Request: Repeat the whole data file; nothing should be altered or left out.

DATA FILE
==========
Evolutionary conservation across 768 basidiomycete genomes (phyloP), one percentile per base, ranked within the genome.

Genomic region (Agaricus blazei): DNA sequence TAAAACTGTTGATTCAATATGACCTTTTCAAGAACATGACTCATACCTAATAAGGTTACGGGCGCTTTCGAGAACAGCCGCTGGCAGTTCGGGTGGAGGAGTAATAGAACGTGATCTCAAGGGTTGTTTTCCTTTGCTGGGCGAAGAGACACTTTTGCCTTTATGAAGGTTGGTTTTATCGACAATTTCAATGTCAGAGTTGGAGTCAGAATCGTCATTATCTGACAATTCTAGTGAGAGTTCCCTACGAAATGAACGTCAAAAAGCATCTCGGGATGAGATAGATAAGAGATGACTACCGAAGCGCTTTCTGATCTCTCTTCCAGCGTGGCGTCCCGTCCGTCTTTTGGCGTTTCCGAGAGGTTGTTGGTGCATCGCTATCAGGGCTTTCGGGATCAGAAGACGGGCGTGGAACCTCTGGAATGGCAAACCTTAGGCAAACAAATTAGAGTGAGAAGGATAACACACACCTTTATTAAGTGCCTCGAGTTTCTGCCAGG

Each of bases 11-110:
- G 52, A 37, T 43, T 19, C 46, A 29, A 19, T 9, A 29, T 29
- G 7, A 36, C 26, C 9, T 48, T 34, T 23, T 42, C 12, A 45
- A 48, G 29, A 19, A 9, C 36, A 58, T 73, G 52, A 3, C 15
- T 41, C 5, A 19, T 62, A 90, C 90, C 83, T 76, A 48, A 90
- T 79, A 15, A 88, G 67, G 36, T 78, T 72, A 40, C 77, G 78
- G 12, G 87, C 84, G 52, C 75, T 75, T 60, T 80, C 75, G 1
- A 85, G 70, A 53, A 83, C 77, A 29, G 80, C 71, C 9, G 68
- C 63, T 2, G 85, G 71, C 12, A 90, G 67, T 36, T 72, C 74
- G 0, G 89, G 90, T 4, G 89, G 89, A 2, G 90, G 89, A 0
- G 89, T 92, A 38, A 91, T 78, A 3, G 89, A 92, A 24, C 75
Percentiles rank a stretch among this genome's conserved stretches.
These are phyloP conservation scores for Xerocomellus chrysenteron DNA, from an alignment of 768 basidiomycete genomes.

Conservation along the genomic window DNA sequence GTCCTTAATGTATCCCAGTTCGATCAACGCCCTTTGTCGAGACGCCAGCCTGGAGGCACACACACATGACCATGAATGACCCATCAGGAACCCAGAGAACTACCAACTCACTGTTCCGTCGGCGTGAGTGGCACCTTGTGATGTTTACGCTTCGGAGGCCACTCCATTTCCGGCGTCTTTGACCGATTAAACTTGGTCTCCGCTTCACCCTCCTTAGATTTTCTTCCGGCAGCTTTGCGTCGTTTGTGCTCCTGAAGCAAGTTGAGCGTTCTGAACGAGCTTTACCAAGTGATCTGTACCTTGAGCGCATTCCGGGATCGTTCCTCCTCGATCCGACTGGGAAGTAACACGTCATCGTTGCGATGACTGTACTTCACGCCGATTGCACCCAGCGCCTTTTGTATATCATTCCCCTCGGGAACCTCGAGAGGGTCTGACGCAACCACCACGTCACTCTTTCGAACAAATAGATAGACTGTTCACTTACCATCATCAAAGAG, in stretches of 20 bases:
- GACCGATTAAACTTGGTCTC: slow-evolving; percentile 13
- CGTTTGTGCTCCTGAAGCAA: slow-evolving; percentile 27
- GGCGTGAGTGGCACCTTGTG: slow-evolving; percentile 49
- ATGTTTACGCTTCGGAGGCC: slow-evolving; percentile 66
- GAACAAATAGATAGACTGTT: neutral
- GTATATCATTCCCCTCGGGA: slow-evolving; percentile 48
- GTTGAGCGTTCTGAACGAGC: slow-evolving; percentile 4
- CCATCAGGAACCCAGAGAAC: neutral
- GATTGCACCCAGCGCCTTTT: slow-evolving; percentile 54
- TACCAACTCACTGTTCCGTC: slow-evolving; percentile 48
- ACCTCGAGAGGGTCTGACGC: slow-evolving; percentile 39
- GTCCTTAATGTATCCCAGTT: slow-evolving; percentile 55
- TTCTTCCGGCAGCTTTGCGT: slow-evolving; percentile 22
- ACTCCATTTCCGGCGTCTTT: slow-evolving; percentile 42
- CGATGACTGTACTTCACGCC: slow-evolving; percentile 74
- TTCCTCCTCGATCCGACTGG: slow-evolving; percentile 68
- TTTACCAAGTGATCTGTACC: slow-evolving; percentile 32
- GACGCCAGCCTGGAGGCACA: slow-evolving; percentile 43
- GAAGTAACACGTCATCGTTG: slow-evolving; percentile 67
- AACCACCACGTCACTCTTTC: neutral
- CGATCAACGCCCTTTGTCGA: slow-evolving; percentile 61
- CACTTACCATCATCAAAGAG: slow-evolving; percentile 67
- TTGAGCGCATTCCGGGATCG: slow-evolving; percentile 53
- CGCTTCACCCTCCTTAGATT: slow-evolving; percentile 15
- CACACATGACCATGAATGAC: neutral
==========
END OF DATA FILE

Evolutionary conservation across 768 basidiomycete genomes (phyloP), one percentile per base, ranked within the genome.

Genomic region (Agaricus blazei): DNA sequence TAAAACTGTTGATTCAATATGACCTTTTCAAGAACATGACTCATACCTAATAAGGTTACGGGCGCTTTCGAGAACAGCCGCTGGCAGTTCGGGTGGAGGAGTAATAGAACGTGATCTCAAGGGTTGTTTTCCTTTGCTGGGCGAAGAGACACTTTTGCCTTTATGAAGGTTGGTTTTATCGACAATTTCAATGTCAGAGTTGGAGTCAGAATCGTCATTATCTGACAATTCTAGTGAGAGTTCCCTACGAAATGAACGTCAAAAAGCATCTCGGGATGAGATAGATAAGAGATGACTACCGAAGCGCTTTCTGATCTCTCTTCCAGCGTGGCGTCCCGTCCGTCTTTTGGCGTTTCCGAGAGGTTGTTGGTGCATCGCTATCAGGGCTTTCGGGATCAGAAGACGGGCGTGGAACCTCTGGAATGGCAAACCTTAGGCAAACAAATTAGAGTGAGAAGGATAACACACACCTTTATTAAGTGCCTCGAGTTTCTGCCAGG

Each of bases 11-110:
- G 52, A 37, T 43, T 19, C 46, A 29, A 19, T 9, A 29, T 29
- G 7, A 36, C 26, C 9, T 48, T 34, T 23, T 42, C 12, A 45
- A 48, G 29, A 19, A 9, C 36, A 58, T 73, G 52, A 3, C 15
- T 41, C 5, A 19, T 62, A 90, C 90, C 83, T 76, A 48, A 90
- T 79, A 15, A 88, G 67, G 36, T 78, T 72, A 40, C 77, G 78
- G 12, G 87, C 84, G 52, C 75, T 75, T 60, T 80, C 75, G 1
- A 85, G 70, A 53, A 83, C 77, A 29, G 80, C 71, C 9, G 68
- C 63, T 2, G 85, G 71, C 12, A 90, G 67, T 36, T 72, C 74
- G 0, G 89, G 90, T 4, G 89, G 89, A 2, G 90, G 89, A 0
- G 89, T 92, A 38, A 91, T 78, A 3, G 89, A 92, A 24, C 75
Percentiles rank a stretch among this genome's conserved stretches.
These are phyloP conservation scores for Xerocomellus chrysenteron DNA, from an alignment of 768 basidiomycete genomes.

Conservation along the genomic window DNA sequence GTCCTTAATGTATCCCAGTTCGATCAACGCCCTTTGTCGAGACGCCAGCCTGGAGGCACACACACATGACCATGAATGACCCATCAGGAACCCAGAGAACTACCAACTCACTGTTCCGTCGGCGTGAGTGGCACCTTGTGATGTTTACGCTTCGGAGGCCACTCCATTTCCGGCGTCTTTGACCGATTAAACTTGGTCTCCGCTTCACCCTCCTTAGATTTTCTTCCGGCAGCTTTGCGTCGTTTGTGCTCCTGAAGCAAGTTGAGCGTTCTGAACGAGCTTTACCAAGTGATCTGTACCTTGAGCGCATTCCGGGATCGTTCCTCCTCGATCCGACTGGGAAGTAACACGTCATCGTTGCGATGACTGTACTTCACGCCGATTGCACCCAGCGCCTTTTGTATATCATTCCCCTCGGGAACCTCGAGAGGGTCTGACGCAACCACCACGTCACTCTTTCGAACAAATAGATAGACTGTTCACTTACCATCATCAAAGAG, in stretches of 20 bases:
- GACCGATTAAACTTGGTCTC: slow-evolving; percentile 13
- CGTTTGTGCTCCTGAAGCAA: slow-evolving; percentile 27
- GGCGTGAGTGGCACCTTGTG: slow-evolving; percentile 49
- ATGTTTACGCTTCGGAGGCC: slow-evolving; percentile 66
- GAACAAATAGATAGACTGTT: neutral
- GTATATCATTCCCCTCGGGA: slow-evolving; percentile 48
- GTTGAGCGTTCTGAACGAGC: slow-evolving; percentile 4
- CCATCAGGAACCCAGAGAAC: neutral
- GATTGCACCCAGCGCCTTTT: slow-evolving; percentile 54
- TACCAACTCACTGTTCCGTC: slow-evolving; percentile 48
- ACCTCGAGAGGGTCTGACGC: slow-evolving; percentile 39
- GTCCTTAATGTATCCCAGTT: slow-evolving; percentile 55
- TTCTTCCGGCAGCTTTGCGT: slow-evolving; percentile 22
- ACTCCATTTCCGGCGTCTTT: slow-evolving; percentile 42
- CGATGACTGTACTTCACGCC: slow-evolving; percentile 74
- TTCCTCCTCGATCCGACTGG: slow-evolving; percentile 68
- TTTACCAAGTGATCTGTACC: slow-evolving; percentile 32
- GACGCCAGCCTGGAGGCACA: slow-evolving; percentile 43
- GAAGTAACACGTCATCGTTG: slow-evolving; percentile 67
- AACCACCACGTCACTCTTTC: neutral
- CGATCAACGCCCTTTGTCGA: slow-evolving; percentile 61
- CACTTACCATCATCAAAGAG: slow-evolving; percentile 67
- TTGAGCGCATTCCGGGATCG: slow-evolving; percentile 53
- CGCTTCACCCTCCTTAGATT: slow-evolving; percentile 15
- CACACATGACCATGAATGAC: neutral